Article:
W3C home > Mailing lists > Public > www-tag@w3.org > April 2003

internet media types and encoding

From: Chris Lilley <chris@w3.org>
Date: Mon, 7 Apr 2003 21:05:07 +0200
Message-ID: <17770837859.20030407210507@w3.org>
To: www-tag@w3.org

Hello,

The following language is proposed for section "4.2. Processing model"
of the Web Architecture document. It also includes a lead-in sentence
to be added to the overall Section "4. Representations" introductory
material.
http://www.w3.org/2001/tag/webarch/

This discharges the action item:

Action CL 2003/0127: Draft language for arch doc that takes language
from internet media type registration, propose for arch doc, include
sentiment of TB's second sentence from CP10.

For reference, CP 10 from Tim Bray states:
> Agents which receive a resource representation accompanied by an
> Internet Media Type MUST interpret the representation according to
> the semantics of that Media Type and other header information.
> Servers which generate representations MUST not generate Media Types
> and other header information (for example charsets) unless there is
> certainty that the headers are correct.

Taking that second sentence, the current media type registration
document,

RFC 2048, Multipurpose Internet Mail Extensions (MIME) Part Four:
Registration Procedures
http://www.zvon.org/tmRFC/RFC2048/Output/
http://www.ietf.org/rfc/rfc2048.txt

says nothing about charset. Encoding is mentioned, but not in that
sense (mentiond as content transfer encodings such as base64 or
quoted-printable).

http://www.ietf.org/rfc/rfc2046.txt

RFC 2046, Multipurpose Internet Mail Extensions (MIME) Part Two:
Media Types
http://www.zvon.org/tmRFC/RFC2046/Output/
http://www.ietf.org/rfc/rfc2046.txt

discusses encodings (charset, in IETF parlance) solely in the context
of text/* types.

For existing, non "+xml" types, such as image, video, application,
model and so on there is thus no mention of charset parameters and no
problem. The use of charset in the +xml RFC for application/*+xml is
exceptional.

RFC 3023, XML Media Types
http://www.zvon.org/tmRFC/RFC3023/Output/
http://www.ietf.org/rfc/rfc3023.txt

states in section "3.1. Text/xml Registration" that the MIME charset is
autoritative, even when not present, in which case a default of
US-ASCII must be enforced. Since the defaults for XML in the case of
an encoding declaration being omitted are UTF-8 and UTF-16, this is a
problem and RFC 3023 discusses this in some detasil in the text/xml
registration.

This implies that should it ever be desirable to do both server-side
(non-networked) processing and also networked, HTTP processing, either
set an explicit xml encoding declaration of US-ASCII (and ensure that
it is true, using ncr or entities for all codepoints above 127) or,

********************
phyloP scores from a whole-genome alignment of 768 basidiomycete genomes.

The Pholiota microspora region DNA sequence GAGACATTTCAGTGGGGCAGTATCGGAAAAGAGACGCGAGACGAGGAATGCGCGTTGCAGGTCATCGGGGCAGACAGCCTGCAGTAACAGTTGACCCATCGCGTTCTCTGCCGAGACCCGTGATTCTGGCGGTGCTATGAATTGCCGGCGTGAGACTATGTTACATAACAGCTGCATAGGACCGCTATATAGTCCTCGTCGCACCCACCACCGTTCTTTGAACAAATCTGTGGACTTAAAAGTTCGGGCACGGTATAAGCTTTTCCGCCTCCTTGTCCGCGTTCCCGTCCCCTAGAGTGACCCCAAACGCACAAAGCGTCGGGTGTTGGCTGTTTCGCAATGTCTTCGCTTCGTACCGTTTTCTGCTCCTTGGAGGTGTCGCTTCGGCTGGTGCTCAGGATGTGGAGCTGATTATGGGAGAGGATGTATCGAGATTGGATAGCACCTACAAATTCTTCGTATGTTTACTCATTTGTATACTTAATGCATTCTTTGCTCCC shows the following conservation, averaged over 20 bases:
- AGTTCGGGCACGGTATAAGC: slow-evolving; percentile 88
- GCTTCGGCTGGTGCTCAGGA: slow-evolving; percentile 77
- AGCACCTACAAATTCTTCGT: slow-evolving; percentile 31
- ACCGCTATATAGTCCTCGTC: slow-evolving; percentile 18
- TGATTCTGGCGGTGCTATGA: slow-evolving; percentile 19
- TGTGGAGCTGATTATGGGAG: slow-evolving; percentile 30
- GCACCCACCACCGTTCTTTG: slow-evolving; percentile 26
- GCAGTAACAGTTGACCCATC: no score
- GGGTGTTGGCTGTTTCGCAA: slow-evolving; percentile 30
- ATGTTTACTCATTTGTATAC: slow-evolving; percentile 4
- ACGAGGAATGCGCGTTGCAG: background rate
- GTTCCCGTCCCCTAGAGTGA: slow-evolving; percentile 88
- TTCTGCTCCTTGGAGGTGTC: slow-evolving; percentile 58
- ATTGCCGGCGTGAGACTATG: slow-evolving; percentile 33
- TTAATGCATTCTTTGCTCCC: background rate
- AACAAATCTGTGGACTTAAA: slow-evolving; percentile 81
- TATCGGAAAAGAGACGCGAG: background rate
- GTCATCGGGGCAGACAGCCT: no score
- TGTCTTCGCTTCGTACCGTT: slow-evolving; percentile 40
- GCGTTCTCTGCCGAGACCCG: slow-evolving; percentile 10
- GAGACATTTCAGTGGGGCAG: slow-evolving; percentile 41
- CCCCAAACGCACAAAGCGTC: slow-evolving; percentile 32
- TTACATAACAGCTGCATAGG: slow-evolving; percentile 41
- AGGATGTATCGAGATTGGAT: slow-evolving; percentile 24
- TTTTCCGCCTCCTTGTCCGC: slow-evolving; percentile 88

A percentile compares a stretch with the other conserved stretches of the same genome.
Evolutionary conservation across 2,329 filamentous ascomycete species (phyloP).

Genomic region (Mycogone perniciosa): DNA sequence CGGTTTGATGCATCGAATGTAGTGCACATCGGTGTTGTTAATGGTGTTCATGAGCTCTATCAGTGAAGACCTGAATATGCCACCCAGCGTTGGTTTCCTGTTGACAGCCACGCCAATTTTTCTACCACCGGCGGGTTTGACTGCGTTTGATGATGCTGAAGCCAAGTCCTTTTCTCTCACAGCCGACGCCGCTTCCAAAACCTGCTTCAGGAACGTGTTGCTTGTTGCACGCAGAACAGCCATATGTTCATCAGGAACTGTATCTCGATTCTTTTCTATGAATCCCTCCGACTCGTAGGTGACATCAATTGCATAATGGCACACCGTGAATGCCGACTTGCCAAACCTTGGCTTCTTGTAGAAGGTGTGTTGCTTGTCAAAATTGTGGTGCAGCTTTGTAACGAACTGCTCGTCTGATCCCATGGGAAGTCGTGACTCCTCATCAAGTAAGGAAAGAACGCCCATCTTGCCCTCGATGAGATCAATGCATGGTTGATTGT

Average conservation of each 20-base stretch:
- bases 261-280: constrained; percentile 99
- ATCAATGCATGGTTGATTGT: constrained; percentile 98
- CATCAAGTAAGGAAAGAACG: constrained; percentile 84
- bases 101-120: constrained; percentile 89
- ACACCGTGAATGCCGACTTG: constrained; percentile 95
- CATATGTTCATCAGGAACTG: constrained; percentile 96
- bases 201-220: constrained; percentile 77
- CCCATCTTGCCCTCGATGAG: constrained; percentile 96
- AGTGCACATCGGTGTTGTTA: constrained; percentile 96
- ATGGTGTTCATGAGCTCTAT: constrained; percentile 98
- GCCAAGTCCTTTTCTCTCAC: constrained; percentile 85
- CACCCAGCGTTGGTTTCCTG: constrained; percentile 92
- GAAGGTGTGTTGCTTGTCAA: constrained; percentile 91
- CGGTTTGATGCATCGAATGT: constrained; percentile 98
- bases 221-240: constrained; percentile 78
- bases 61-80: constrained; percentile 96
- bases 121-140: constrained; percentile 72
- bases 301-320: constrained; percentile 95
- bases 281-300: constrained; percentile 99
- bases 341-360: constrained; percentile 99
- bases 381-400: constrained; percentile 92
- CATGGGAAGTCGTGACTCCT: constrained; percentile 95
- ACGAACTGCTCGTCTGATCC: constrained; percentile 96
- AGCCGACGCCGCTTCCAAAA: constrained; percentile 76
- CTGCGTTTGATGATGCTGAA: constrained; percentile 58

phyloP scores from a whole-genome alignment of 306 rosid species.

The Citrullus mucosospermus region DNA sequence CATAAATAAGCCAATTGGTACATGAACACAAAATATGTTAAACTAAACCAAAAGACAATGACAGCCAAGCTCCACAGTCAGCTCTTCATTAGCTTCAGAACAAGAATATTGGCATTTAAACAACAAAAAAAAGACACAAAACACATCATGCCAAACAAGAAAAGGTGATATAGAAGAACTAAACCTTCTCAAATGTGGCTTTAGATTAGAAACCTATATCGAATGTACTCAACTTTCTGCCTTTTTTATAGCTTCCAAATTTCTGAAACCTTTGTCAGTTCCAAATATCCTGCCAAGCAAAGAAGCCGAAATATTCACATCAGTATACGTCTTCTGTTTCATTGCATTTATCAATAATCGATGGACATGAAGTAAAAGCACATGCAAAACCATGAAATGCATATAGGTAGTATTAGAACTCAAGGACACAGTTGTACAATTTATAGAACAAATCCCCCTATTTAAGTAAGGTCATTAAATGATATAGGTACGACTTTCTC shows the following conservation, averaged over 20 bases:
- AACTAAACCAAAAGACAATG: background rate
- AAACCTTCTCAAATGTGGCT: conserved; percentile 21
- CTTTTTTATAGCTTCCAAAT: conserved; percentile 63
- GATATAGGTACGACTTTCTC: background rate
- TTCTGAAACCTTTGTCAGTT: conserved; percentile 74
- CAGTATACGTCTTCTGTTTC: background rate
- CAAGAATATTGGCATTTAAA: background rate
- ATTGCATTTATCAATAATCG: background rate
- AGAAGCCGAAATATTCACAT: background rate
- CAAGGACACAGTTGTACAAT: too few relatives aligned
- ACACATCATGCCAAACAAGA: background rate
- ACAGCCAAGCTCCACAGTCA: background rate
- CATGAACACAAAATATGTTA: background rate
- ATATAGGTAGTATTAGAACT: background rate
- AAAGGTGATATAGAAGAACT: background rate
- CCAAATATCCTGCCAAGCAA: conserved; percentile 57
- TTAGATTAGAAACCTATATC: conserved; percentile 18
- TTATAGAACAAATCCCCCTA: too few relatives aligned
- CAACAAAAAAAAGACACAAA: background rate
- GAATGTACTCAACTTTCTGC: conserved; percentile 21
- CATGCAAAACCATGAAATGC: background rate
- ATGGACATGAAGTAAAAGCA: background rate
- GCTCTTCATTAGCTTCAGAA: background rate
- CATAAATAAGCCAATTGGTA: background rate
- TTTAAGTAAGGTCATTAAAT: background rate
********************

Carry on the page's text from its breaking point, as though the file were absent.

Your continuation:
alternatively, do not use text/xml. The latter course seems the
recommended one.

In section "3.2. Application/xml Registration" RFC 3023 also lists,
unusually, a charset parameter, declares it autoritative in all cases
over HTTP even when not present, and attempts to impose a rewriting
rule on clients that recieve and store application/xml content whose
encoding declaration differs from that of the MIME charset parameter.

Correct processing in the incredibly frequent case where the server
does XML processing before the file is sent, is not adressed. Clearly,
for this to work and since there is no MIME information in this local
processing, the xml encoding declaration must give the correct answer
9if omitted, the encoding must be UTF-8 or UTF-16).

Furthermore, section "7. A Naming Convention for XML-Based Media
Types" states

> Registrations for new XML-based media types under top-level types
> other than "text" SHOULD, in specifying the charset parameter and
> encoding considerations, define them as: "Same as [charset parameter
> / encoding considerations] of application/xml as specified in RFC
> 3023."

> The use of the charset parameter is STRONGLY RECOMMENDED, since this
> information can be used by XML processors to determine
> authoritatively the charset of the XML MIME entity.

This broadens the scope of the damage to all xml related media type
registrations.

The TAG has already noted in its finding
"Internet Media Type registration, consistency of use"
http://www.w3.org/2001/tag/2002/0129-mime

> Thus there is no ambiguity when the charset is omitted, and the
> STRONGLY RECOMMENDED injunction to use the charset is misplaced for
> application/xml and for non-text "+xml" types. Consequently, for XML
> representations, server-side applications SHOULD only supply a
> charset header when there is complete certainty as to the encoding
> in use. Otherwise, an error will cause a perfectly usable
> representation to be rejected by an architecturally sound client.